My dear friend Jen (jsq here on this site, jsq79 on Twitter) tweeted out recently that though she did not foresee writing anymore #BONES stories, she thought someone should continue on her People in the Story series. Little did she know that I would jump at this opportunity so quickly. Her original set of OS's have been in my favorites list. It's a lovely opportunity and I appreciate the gracious challenge she has given me. Gracious to share her idea, challenge to live up to her great set of installments.
The idea is to use StoryPeople(dot)com's site of teeny ficlets as inspiration for our #BONES characters. Since I am not normally a deep repository of ideas, this kind of system works beautifully for me.
I'm not much for disclaimers because I figure that anything posted at this site is obviously not mine or any other participant's, but I will say this: the inspirational ficlets are simply that, inspiration. The original stories belong to the contributing authors of StoryPeople's website. Also, you should read jsq's original series before this one.
This Is My Legacy
"He kept a piece of algae behind his ear to remind him of his roots. A million years ago every place was a little place by the sea, he would say & my mind would go blank & I would swim through the day without a care in the world & it all seemed so familiar that I knew I would go back someday to my own little place by the sea."
He knew it was vain to want to be on the big screen. He was even kind of ashamed to admit that he wanted it, especially considering he had spent so much energy all those years ago in hiding his connections to the Cantilever Group, chief donors of the Jeffersonian. The way Cam and Sweets had responded to him when he blurted out how it wasn't fair that the other actors playing the scientists didn't get interviewed for Dr. Brennan's movie told him he was probably overreacting.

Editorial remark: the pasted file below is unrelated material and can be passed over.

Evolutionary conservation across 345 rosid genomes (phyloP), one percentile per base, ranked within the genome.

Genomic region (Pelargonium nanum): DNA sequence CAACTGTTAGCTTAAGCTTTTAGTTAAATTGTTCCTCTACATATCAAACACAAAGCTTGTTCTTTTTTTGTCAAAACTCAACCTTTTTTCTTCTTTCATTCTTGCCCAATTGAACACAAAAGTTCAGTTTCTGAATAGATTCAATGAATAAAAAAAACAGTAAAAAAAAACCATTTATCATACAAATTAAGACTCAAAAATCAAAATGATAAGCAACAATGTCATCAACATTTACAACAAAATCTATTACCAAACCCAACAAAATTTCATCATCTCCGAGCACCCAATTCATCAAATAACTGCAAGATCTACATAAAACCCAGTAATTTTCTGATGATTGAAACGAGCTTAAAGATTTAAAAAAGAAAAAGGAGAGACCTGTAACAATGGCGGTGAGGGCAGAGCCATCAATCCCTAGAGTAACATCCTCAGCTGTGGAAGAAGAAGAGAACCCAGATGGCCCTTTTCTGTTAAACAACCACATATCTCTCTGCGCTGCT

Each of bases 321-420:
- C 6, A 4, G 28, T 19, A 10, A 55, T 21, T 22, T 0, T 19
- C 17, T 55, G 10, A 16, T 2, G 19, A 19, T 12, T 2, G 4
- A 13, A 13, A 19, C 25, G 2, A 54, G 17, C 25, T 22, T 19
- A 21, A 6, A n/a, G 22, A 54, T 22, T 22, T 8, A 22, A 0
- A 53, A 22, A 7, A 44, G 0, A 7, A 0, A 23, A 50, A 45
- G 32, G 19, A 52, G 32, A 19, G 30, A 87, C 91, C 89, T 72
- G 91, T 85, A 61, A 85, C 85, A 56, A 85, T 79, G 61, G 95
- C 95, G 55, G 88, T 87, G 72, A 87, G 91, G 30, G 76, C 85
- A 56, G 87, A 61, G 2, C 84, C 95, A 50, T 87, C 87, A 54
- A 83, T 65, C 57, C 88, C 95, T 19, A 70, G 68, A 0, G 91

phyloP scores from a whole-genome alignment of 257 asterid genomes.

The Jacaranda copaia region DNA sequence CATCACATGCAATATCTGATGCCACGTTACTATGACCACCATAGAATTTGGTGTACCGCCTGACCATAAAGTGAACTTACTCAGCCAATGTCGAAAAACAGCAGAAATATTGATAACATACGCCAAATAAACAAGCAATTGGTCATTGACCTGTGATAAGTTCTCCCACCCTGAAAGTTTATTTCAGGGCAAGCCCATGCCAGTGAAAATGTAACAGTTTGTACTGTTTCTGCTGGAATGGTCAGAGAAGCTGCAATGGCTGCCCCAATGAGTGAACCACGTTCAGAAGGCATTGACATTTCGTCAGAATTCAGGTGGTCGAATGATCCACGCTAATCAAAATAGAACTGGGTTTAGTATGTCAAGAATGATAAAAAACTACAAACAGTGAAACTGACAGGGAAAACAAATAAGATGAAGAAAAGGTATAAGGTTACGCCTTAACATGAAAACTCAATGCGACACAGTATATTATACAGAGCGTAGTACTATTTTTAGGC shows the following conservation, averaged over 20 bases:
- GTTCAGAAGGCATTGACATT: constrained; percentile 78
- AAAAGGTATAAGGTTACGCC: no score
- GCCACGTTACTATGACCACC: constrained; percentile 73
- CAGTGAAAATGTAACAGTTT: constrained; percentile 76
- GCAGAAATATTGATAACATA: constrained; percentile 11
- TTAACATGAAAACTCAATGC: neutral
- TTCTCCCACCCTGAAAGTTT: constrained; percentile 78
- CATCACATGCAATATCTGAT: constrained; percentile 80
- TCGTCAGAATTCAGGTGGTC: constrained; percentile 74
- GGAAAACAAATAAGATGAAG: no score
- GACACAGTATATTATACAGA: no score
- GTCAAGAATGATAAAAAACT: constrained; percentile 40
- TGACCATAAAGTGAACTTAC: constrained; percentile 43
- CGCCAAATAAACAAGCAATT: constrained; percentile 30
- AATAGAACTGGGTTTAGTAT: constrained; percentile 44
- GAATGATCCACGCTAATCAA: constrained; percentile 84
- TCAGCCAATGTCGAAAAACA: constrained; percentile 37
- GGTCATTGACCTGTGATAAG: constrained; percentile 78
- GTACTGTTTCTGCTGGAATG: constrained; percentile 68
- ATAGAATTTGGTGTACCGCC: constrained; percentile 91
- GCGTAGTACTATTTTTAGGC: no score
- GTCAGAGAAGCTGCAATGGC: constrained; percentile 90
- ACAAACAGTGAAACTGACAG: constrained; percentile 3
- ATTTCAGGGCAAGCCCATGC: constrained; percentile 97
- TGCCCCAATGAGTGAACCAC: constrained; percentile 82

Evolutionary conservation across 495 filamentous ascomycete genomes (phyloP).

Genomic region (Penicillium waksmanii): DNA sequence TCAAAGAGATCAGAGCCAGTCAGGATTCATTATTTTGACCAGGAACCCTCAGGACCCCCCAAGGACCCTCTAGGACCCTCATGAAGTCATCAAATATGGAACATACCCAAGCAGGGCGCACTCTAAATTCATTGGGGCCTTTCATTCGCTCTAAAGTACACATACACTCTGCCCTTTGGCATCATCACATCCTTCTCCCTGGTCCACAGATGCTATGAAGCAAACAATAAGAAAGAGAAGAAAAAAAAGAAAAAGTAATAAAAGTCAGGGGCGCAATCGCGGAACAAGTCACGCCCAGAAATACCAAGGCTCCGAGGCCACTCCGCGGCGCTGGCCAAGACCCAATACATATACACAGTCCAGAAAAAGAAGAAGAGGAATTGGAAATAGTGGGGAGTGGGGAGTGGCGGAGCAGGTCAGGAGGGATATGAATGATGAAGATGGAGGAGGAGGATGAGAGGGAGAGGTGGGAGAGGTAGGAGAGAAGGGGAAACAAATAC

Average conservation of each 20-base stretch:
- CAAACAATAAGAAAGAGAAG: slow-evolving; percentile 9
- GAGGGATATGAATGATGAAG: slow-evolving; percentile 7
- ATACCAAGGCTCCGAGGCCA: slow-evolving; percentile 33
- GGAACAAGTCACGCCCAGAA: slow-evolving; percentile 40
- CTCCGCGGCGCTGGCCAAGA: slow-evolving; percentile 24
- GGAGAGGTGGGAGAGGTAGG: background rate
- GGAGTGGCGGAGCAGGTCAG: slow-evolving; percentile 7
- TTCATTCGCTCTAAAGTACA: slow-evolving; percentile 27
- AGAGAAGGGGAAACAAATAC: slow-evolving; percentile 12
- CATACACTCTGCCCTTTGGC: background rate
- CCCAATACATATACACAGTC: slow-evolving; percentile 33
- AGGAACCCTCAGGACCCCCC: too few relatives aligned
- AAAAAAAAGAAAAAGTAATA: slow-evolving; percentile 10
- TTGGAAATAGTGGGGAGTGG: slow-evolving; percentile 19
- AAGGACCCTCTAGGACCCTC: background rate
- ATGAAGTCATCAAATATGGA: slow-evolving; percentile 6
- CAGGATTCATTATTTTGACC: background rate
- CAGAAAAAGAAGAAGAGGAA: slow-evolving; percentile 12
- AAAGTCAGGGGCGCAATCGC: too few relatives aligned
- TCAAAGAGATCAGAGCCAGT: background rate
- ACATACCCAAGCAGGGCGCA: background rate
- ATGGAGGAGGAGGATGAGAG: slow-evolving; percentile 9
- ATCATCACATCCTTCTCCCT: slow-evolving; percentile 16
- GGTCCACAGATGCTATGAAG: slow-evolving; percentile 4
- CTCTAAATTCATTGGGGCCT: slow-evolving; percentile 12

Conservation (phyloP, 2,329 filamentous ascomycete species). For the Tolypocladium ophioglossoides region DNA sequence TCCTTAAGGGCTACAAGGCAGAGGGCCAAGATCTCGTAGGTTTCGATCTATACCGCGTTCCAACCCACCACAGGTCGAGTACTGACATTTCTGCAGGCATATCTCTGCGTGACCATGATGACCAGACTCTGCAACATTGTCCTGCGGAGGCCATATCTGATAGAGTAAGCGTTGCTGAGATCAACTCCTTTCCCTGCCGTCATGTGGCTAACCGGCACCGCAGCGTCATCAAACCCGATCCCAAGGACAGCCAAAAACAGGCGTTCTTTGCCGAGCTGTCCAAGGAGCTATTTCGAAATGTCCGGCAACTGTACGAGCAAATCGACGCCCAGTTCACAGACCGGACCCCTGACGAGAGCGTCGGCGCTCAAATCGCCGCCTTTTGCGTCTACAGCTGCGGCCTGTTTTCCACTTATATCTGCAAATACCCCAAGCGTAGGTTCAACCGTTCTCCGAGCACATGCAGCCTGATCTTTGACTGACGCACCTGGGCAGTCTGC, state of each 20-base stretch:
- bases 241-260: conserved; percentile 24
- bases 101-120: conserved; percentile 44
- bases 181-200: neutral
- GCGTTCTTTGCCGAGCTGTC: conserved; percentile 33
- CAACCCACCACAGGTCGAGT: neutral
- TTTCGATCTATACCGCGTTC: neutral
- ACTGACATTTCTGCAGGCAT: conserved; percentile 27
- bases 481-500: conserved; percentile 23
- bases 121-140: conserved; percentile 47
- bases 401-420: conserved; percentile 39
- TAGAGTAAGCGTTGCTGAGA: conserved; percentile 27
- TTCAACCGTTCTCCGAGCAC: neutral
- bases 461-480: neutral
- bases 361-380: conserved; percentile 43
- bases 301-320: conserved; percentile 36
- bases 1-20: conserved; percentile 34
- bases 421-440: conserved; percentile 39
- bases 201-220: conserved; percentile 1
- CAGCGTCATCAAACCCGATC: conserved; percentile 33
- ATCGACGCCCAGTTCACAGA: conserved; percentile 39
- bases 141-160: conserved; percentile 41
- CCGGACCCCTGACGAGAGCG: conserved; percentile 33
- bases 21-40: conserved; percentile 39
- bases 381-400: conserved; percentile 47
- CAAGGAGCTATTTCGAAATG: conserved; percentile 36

It didn't change how he felt, though.
So when Angela didn't laugh at him, and when they saw that even Cam had had her moment of fame so many years ago, he felt better. And when they ended up getting that cameo in the movie trailer? He thought he couldn't be happier.
Then one day he read an article about a woman who had been living out of her car because she had entrusted all her money in a Hollywood agent who had sworn she would get all the best auditions. Instead, the "agent" ran off with her money and all the would-be actor could say was how ridiculous she felt, telling all of her family and friends back home that she was going to "make it big" or die trying. How could she have known that she really could die trying with barely enough money for food?
The next day he analyzed particulate evidence that directly helped the FBI apprehend a murderer.
The next afternoon he watched the eggs of his ring-necked snake (diadophis punctatus) hatch.
On Saturday morning, he and Michael Vincent explored at a nearby park, venturing into the woods. Michael Vincent toddled ahead, and Hodgins had to trot to catch up to him, making sure he didn't take too big of a spill. Angie would scold him if "her" little boy came back all scratched up.
"That's right, MV. Bug. Isn't it great?" Hodgins crouched next to him, and Michael Vincent giggled gleefully. "Do you know what kind of bug it is? It's a dermaptera. Do you know what is so special about dermaptera? It's one of the few bugs where the mama still takes care of her babies after they hatch."
Talk of "Mama" ended the excursion. Michael Vincent double backed before Hodgins could convince him otherwise, but he smiled as he listened to his son chant "Mama mama mama" all the way.
What had he told Angela all those weeks ago? That he wanted their son knowing they were in some hyped up movie? She had told him no one could do what he did, and he agreed, but he was wrong. Others might fill his shoes one day; maybe it would be his son. Maybe not. She was right about him in another way, though. No one could love his son like he did. What he did was more important than explosions in a movie (although, the explosions were pretty awesome). He helped catch murderers. He worked to understand the natural world – the parts many others choose to ignore. That was what he wanted his son to see.
That was his legacy.